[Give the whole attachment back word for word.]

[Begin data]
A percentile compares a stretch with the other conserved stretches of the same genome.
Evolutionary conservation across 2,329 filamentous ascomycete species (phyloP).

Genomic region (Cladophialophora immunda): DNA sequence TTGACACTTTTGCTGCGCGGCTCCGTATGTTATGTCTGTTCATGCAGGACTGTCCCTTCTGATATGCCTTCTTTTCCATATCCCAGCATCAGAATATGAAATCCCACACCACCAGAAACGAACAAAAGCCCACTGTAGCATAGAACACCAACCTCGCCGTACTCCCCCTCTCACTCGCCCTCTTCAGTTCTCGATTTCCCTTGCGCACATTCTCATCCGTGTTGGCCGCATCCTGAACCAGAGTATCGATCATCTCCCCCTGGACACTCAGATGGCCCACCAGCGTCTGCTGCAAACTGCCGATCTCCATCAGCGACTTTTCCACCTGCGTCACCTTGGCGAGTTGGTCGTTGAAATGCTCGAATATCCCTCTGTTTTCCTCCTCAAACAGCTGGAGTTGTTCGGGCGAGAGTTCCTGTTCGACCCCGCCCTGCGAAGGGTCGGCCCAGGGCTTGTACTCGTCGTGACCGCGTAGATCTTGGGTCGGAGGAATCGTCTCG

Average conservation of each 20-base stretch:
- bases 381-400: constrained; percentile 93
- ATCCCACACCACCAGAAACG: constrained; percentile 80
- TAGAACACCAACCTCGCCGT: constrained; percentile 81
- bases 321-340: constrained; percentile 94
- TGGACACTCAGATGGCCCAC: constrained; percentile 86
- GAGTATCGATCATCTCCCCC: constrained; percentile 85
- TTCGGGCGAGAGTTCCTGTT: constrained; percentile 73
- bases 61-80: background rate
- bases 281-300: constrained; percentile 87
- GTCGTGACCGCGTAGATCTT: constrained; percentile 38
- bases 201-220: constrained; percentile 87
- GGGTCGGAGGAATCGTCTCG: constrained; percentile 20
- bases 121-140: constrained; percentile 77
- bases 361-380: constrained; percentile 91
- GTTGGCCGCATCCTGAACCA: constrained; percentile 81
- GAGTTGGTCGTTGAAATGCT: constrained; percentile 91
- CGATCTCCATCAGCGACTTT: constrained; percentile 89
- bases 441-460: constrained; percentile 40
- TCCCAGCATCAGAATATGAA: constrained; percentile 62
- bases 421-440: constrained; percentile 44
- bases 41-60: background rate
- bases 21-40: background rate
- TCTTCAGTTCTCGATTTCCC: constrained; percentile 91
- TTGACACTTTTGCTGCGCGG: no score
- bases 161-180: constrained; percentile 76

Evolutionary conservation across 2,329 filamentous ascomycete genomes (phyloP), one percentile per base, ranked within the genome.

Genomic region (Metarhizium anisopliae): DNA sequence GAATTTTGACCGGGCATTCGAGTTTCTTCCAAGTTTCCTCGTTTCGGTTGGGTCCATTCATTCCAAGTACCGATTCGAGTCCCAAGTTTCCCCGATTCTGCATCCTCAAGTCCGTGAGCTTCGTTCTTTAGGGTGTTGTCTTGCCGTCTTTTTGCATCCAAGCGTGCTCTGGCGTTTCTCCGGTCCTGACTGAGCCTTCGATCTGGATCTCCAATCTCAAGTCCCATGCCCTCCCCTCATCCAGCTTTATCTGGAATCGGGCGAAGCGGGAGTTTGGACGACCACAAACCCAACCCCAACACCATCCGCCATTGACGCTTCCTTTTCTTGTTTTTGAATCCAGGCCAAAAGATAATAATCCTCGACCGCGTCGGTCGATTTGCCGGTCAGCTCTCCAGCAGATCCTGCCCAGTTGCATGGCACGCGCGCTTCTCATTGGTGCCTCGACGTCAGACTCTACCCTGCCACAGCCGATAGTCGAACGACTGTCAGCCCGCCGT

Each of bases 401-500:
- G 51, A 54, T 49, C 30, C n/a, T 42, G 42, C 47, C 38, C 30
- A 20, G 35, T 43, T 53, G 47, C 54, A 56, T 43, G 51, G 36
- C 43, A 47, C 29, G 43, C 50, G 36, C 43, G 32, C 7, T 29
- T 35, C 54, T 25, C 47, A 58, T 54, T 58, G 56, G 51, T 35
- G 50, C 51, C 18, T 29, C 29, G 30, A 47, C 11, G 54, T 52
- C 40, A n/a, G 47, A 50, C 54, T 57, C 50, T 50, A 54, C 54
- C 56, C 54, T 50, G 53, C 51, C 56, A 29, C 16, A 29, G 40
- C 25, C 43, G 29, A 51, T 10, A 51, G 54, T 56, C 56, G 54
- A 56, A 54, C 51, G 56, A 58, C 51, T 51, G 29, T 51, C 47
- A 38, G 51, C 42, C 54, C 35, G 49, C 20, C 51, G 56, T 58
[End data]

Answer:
A percentile compares a stretch with the other conserved stretches of the same genome.
Evolutionary conservation across 2,329 filamentous ascomycete species (phyloP).

Genomic region (Cladophialophora immunda): DNA sequence TTGACACTTTTGCTGCGCGGCTCCGTATGTTATGTCTGTTCATGCAGGACTGTCCCTTCTGATATGCCTTCTTTTCCATATCCCAGCATCAGAATATGAAATCCCACACCACCAGAAACGAACAAAAGCCCACTGTAGCATAGAACACCAACCTCGCCGTACTCCCCCTCTCACTCGCCCTCTTCAGTTCTCGATTTCCCTTGCGCACATTCTCATCCGTGTTGGCCGCATCCTGAACCAGAGTATCGATCATCTCCCCCTGGACACTCAGATGGCCCACCAGCGTCTGCTGCAAACTGCCGATCTCCATCAGCGACTTTTCCACCTGCGTCACCTTGGCGAGTTGGTCGTTGAAATGCTCGAATATCCCTCTGTTTTCCTCCTCAAACAGCTGGAGTTGTTCGGGCGAGAGTTCCTGTTCGACCCCGCCCTGCGAAGGGTCGGCCCAGGGCTTGTACTCGTCGTGACCGCGTAGATCTTGGGTCGGAGGAATCGTCTCG

Average conservation of each 20-base stretch:
- bases 381-400: constrained; percentile 93
- ATCCCACACCACCAGAAACG: constrained; percentile 80
- TAGAACACCAACCTCGCCGT: constrained; percentile 81
- bases 321-340: constrained; percentile 94
- TGGACACTCAGATGGCCCAC: constrained; percentile 86
- GAGTATCGATCATCTCCCCC: constrained; percentile 85
- TTCGGGCGAGAGTTCCTGTT: constrained; percentile 73
- bases 61-80: background rate
- bases 281-300: constrained; percentile 87
- GTCGTGACCGCGTAGATCTT: constrained; percentile 38
- bases 201-220: constrained; percentile 87
- GGGTCGGAGGAATCGTCTCG: constrained; percentile 20
- bases 121-140: constrained; percentile 77
- bases 361-380: constrained; percentile 91
- GTTGGCCGCATCCTGAACCA: constrained; percentile 81
- GAGTTGGTCGTTGAAATGCT: constrained; percentile 91
- CGATCTCCATCAGCGACTTT: constrained; percentile 89
- bases 441-460: constrained; percentile 40
- TCCCAGCATCAGAATATGAA: constrained; percentile 62
- bases 421-440: constrained; percentile 44
- bases 41-60: background rate
- bases 21-40: background rate
- TCTTCAGTTCTCGATTTCCC: constrained; percentile 91
- TTGACACTTTTGCTGCGCGG: no score
- bases 161-180: constrained; percentile 76

Evolutionary conservation across 2,329 filamentous ascomycete genomes (phyloP), one percentile per base, ranked within the genome.

Genomic region (Metarhizium anisopliae): DNA sequence GAATTTTGACCGGGCATTCGAGTTTCTTCCAAGTTTCCTCGTTTCGGTTGGGTCCATTCATTCCAAGTACCGATTCGAGTCCCAAGTTTCCCCGATTCTGCATCCTCAAGTCCGTGAGCTTCGTTCTTTAGGGTGTTGTCTTGCCGTCTTTTTGCATCCAAGCGTGCTCTGGCGTTTCTCCGGTCCTGACTGAGCCTTCGATCTGGATCTCCAATCTCAAGTCCCATGCCCTCCCCTCATCCAGCTTTATCTGGAATCGGGCGAAGCGGGAGTTTGGACGACCACAAACCCAACCCCAACACCATCCGCCATTGACGCTTCCTTTTCTTGTTTTTGAATCCAGGCCAAAAGATAATAATCCTCGACCGCGTCGGTCGATTTGCCGGTCAGCTCTCCAGCAGATCCTGCCCAGTTGCATGGCACGCGCGCTTCTCATTGGTGCCTCGACGTCAGACTCTACCCTGCCACAGCCGATAGTCGAACGACTGTCAGCCCGCCGT

Each of bases 401-500:
- G 51, A 54, T 49, C 30, C n/a, T 42, G 42, C 47, C 38, C 30
- A 20, G 35, T 43, T 53, G 47, C 54, A 56, T 43, G 51, G 36
- C 43, A 47, C 29, G 43, C 50, G 36, C 43, G 32, C 7, T 29
- T 35, C 54, T 25, C 47, A 58, T 54, T 58, G 56, G 51, T 35
- G 50, C 51, C 18, T 29, C 29, G 30, A 47, C 11, G 54, T 52
- C 40, A n/a, G 47, A 50, C 54, T 57, C 50, T 50, A 54, C 54
- C 56, C 54, T 50, G 53, C 51, C 56, A 29, C 16, A 29, G 40
- C 25, C 43, G 29, A 51, T 10, A 51, G 54, T 56, C 56, G 54
- A 56, A 54, C 51, G 56, A 58, C 51, T 51, G 29, T 51, C 47
- A 38, G 51, C 42, C 54, C 35, G 49, C 20, C 51, G 56, T 58